Son of 'father of wounded soldiers' urges Israeli public to attend memorial

"Hundreds used to come but every year there are less and less."

Simha Holtzberg, known as the “Father of Wounded Soldiers" (photo credit: COURTESY OF THE FAMILY)
Simha Holtzberg, known as the “Father of Wounded Soldiers"
(photo credit: COURTESY OF THE FAMILY)
The 23rd memorial for Simha Holtzberg, nicknamed the “father of wounded soldiers,” has his son Ephraim concerned that not many people will come to pay their respects.
Speaking to The Jerusalem Post, Ephraim Holtzberg said hundreds used to come the memorial for his father, “but every year there are less and less.”
Born in Warsaw, Poland, Simha Holtzberg participated in the Warsaw Ghetto uprising and was then sent to a number of concentration camps, including Bergen-Belsen, where he was liberated. He moved to Tel Aviv in 1949, but according to his son, “memories of the Holocaust remained with him throughout his life.”
Visiting hospitals and rehabilitation centers regularly, “my father took on the role of ‘father’ for many, many wounded soldiers, viewing each as his own,” he said, adding that his father not only visited Jewish soldiers but also Beduin and Druze. “He supported them both spiritually and practically.
He encouraged them in every way, giving them hope, helping them settle down and encouraging them to marry.”
Following the Six Day War, the elder Holtzberg devoted his life to helping wounded IDF soldiers as well as the widows and orphans of fallen soldiers, earning him his nickname.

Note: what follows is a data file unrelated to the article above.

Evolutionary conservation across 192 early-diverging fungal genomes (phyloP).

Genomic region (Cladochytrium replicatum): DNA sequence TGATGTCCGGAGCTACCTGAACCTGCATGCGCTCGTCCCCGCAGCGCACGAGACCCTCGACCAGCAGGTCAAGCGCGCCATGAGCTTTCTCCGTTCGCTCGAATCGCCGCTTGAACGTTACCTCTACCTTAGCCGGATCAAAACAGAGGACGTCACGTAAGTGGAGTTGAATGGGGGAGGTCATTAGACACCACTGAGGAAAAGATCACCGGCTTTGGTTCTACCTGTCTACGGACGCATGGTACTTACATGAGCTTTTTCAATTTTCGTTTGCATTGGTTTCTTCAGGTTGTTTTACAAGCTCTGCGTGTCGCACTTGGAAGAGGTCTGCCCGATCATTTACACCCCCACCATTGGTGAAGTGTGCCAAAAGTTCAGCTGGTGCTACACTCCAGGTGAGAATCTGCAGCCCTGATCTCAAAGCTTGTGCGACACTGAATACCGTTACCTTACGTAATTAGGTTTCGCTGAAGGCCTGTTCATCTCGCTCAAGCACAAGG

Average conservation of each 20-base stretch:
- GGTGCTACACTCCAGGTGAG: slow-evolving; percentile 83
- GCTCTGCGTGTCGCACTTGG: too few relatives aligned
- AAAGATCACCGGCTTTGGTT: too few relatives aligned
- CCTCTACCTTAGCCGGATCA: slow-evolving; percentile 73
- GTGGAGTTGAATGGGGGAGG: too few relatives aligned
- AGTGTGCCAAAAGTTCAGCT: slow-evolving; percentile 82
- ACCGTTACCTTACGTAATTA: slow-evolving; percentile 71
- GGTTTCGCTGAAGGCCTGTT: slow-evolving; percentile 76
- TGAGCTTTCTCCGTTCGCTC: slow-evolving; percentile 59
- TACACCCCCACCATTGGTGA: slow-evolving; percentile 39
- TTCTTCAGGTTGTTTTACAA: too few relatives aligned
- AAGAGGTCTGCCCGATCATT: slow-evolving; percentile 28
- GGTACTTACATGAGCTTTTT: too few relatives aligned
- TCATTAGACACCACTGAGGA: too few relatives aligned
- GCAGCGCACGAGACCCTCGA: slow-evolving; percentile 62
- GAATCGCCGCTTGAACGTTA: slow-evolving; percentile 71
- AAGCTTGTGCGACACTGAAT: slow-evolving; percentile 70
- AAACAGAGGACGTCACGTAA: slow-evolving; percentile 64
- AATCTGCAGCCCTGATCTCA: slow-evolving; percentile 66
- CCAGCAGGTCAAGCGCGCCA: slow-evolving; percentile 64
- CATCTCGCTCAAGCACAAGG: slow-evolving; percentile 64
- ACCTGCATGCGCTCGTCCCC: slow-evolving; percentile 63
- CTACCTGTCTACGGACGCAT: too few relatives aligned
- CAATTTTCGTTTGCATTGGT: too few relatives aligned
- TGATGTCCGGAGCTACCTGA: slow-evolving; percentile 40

“Half-a-year after my father died, I received a phone call from one of the managers of the Hilton Hotel, who told me that a big tycoon from Ireland was asking to meet with my father,” the younger Holtzberg said. “I met with him near the swimming pool, and he asked, ‘Where is the golden Cartier watch that I gave your father?’” According to Holtzberg, his father organized, along with the Defense Ministry, a bar mitzva for 30 children whose fathers had been killed fighting with the IDF, and at the end of the ceremony, “all the children lined up to receive presents.
The big present they were supposed to get was a Seiko watch from the ministry, but when they came to the last orphan there was no watch for him.
“My father said that the last child who didn’t receive a present must be thinking that, if he had a father he would have gotten him a watch. And so he stood up and he gave the child his expensive golden Cartier watch.”
Holtzberg was awarded with the Israel Prize by then-president Ephraim Katzir in 1976 for his special contribution to society and to the State of Israel.
A stamp was issued in his honor on the 75th anniversary of his birth in April 1999.
He died in 1994 while participating in a memorial ceremony for the victims of the Coastal Road massacre at the Glilot Junction near Tel Aviv.
Speaking at his funeral, thenprime minister Yitzhak Rabin called Holtzberg “the rehabilitation officer of the people of Israel” and said: “It was very difficult to compete with Simha in his love for the country and even more difficult, almost impossible, to compete with him in his love for the people.
Simha was a soldier in the IDF whose personal ID number was his home telephone, where everyone could reach him.”
The memorial for Simcha Holtzberg will take place on Tuesday at 3 p.m. at the Sanhedria Cemetery in Jerusalem.